Tinder Parent Company's Executive Mulls 'Summer of Love' Prospects Amid COVID Pandemic

© REUTERS / Akhtar SoomroThe dating app Tinder is shown on a mobile phone in this picture illustration taken September 1, 2020. Picture taken September 1, 2020.
The dating app Tinder is shown on a mobile phone in this picture illustration taken September 1, 2020. Picture taken September 1, 2020. - Sputnik International, 1920, 10.02.2022
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Swidler reportedly pointed out that it remains to be seen exactly how comfortable about socialising dating app users will feel when the Omicron variant is no longer dominant.
Gary Swidler, chief financial officer of the Match Group which owns and operates prominent dating platforms such as Tinder and Hinge, has expressed hope that 2022 will serve up the “summer of love."
According to Insider, Swidler made this remark on 2 February during the company’s fourth quarter earnings call, saying they “have increased confidence that while the first part of 2022 may be tougher than” they anticipated, “the second half could be stronger."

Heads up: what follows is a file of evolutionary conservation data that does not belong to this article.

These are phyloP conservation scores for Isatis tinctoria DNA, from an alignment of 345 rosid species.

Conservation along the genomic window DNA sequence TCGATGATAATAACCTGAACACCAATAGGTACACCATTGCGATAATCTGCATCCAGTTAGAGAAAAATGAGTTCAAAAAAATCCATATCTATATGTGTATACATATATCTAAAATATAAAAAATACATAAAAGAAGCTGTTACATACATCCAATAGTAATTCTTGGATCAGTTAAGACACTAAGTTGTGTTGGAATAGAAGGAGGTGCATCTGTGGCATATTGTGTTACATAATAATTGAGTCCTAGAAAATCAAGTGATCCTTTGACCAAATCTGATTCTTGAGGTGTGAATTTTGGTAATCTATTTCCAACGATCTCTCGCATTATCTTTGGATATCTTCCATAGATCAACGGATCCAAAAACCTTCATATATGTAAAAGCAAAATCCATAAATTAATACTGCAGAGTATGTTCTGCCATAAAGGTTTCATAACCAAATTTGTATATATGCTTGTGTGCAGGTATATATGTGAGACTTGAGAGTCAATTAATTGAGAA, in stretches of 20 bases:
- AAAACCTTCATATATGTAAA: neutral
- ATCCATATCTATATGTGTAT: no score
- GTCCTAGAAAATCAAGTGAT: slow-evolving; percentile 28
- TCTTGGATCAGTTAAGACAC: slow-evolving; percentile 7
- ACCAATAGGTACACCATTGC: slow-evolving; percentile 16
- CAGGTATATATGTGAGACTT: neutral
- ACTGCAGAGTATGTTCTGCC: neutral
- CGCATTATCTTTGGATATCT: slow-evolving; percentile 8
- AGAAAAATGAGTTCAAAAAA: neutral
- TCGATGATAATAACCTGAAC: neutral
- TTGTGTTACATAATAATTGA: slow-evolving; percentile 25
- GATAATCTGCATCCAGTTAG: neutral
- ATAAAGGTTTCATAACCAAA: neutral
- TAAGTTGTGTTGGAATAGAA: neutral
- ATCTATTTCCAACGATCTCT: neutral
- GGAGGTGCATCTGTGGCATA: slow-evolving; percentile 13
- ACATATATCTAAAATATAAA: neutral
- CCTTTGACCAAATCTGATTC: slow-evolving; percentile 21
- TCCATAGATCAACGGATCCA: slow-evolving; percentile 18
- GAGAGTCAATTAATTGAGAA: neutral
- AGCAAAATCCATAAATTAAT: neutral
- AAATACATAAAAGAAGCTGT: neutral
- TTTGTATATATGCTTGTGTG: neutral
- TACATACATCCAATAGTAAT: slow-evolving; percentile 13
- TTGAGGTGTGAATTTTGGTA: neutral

"We're hopeful that once we get past the effects of Omicron, we could even have that summer of love that we had expected back in 2021 after the vaccines were introduced," he said.
He did reportedly note, however, that it remains to be seen exactly how comfortable about socialising people who use dating apps will feel when the Omicron variant is under control, whenever that may be.
A couple in bed - Sputnik International, 1920, 29.01.2022
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"And so that is a swing factor in our outlook, but we're not assuming a huge summer of love right now in our outlook," he said. "I know a lot of people feel like as soon as we get to those warm summer months, there's going to be a real big wave [in dating app activity], but we're not forecasting that at the moment until we see some evidence that really this is over and that is how people are going to behave, but we'll have to wait and see."
Swidler added that Match Group is currently “more sober” in its forecasts, seeing how they have been “head-faked a few times” and that “no one's had a great ability to predict kind of what the pandemic brings and what the effects are."
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